Latin America is emerging as a key global producer of biofuels as nations
across the region seek to use competitive advantages such as fertile land and
tropical weather to tap into unprecedented energy prices.
The region invested more than $8 billion in biodiesel and ethanol in 2007 and
has already launched new projects that could increase global energy production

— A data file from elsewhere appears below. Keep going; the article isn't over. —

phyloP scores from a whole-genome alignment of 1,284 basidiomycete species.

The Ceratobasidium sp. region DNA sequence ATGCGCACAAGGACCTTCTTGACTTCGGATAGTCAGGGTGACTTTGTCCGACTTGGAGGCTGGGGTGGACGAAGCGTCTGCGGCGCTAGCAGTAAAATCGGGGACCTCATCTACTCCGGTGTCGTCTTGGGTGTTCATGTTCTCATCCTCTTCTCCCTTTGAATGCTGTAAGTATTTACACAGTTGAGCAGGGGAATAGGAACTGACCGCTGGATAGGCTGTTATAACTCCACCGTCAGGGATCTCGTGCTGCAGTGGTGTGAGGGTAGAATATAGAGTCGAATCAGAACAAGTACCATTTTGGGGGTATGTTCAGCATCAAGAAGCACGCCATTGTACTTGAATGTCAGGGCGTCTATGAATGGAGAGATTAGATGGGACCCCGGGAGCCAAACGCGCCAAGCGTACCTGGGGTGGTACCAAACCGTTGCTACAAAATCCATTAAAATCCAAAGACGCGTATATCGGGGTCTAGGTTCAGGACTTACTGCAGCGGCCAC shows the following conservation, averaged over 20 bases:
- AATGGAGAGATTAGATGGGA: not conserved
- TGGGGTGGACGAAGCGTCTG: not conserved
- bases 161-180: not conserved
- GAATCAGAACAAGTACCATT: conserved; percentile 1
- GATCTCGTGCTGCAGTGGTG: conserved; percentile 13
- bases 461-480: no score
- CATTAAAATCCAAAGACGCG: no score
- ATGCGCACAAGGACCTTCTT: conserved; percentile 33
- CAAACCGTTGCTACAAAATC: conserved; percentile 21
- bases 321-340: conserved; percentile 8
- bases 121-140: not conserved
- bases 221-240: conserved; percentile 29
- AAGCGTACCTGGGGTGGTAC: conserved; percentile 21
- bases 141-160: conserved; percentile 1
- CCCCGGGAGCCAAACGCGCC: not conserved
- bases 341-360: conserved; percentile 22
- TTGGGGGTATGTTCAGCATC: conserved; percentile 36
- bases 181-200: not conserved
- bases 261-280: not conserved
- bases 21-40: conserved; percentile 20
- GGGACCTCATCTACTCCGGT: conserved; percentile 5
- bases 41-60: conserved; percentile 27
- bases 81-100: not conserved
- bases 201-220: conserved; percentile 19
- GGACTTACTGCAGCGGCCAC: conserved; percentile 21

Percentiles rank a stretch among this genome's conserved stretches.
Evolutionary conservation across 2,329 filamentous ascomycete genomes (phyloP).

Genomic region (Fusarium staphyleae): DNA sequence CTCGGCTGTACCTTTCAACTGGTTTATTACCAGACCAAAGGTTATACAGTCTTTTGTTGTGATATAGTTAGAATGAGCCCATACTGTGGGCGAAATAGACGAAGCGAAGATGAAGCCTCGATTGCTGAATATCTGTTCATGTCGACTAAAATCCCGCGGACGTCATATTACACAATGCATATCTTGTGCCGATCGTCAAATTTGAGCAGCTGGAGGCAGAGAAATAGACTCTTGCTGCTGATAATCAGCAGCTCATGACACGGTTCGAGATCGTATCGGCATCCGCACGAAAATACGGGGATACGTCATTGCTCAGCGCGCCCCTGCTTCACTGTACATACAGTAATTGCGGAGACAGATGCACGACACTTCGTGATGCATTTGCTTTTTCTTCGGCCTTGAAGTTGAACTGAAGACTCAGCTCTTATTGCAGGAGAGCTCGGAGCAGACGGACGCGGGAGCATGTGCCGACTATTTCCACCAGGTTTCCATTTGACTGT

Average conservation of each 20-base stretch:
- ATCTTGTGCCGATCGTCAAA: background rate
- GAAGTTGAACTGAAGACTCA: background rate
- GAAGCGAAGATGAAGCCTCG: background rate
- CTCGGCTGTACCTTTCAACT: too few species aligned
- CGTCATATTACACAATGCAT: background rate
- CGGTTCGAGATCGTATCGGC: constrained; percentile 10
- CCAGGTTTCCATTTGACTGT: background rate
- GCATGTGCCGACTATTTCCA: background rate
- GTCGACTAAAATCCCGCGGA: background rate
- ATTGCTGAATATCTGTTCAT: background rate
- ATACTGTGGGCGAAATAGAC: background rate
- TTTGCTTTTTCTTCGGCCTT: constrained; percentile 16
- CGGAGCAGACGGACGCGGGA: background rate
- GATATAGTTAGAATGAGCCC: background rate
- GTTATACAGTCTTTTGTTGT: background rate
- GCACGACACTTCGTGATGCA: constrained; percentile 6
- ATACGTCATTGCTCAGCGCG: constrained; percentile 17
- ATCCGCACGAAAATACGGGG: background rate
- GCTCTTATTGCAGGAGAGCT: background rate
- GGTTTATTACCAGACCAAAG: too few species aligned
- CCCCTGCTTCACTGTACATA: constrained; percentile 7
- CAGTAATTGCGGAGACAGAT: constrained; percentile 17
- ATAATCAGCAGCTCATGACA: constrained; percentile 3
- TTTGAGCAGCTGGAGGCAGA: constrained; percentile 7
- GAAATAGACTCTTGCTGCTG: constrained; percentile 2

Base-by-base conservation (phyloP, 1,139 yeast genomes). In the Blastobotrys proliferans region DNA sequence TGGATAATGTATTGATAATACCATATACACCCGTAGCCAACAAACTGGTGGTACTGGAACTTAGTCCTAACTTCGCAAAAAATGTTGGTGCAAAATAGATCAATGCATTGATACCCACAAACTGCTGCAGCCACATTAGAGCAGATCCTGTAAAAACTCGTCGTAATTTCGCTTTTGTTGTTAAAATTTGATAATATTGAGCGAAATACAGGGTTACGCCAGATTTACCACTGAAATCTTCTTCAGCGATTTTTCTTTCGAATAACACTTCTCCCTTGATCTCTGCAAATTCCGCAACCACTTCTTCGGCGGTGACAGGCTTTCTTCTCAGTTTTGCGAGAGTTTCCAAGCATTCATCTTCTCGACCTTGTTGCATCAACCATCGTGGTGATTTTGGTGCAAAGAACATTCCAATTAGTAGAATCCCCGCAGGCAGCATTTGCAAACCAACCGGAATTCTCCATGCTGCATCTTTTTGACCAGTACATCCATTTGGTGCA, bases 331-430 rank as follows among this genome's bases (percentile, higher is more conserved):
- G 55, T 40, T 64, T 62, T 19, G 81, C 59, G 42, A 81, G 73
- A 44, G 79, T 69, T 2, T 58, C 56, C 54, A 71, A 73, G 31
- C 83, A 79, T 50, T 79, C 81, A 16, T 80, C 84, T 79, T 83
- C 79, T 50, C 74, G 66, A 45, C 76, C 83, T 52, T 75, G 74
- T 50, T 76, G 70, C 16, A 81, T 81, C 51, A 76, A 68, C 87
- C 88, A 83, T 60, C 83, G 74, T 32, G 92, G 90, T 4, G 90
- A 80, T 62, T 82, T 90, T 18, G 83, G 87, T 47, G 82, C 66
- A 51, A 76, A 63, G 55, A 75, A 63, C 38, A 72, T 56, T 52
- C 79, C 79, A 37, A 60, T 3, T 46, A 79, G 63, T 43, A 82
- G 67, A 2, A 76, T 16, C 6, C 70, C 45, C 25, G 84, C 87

as demand from emerging-market economies outstrips growth in oil and gas
The efforts contrast sharply with the broad condemnation by leaders in the
region, led by Venezuela's Hugo Chavez, that the fuels increase food prices and
spur global hunger. Critics around the world have echoed such concerns, charging
farmers may divert crops toward biofuels and away from food crops.
A biofuels push could sustain energy flows from Latin America toward the United
States, the world's top energy consumer, as falling oil output in Venezuela and
Mexico has left ...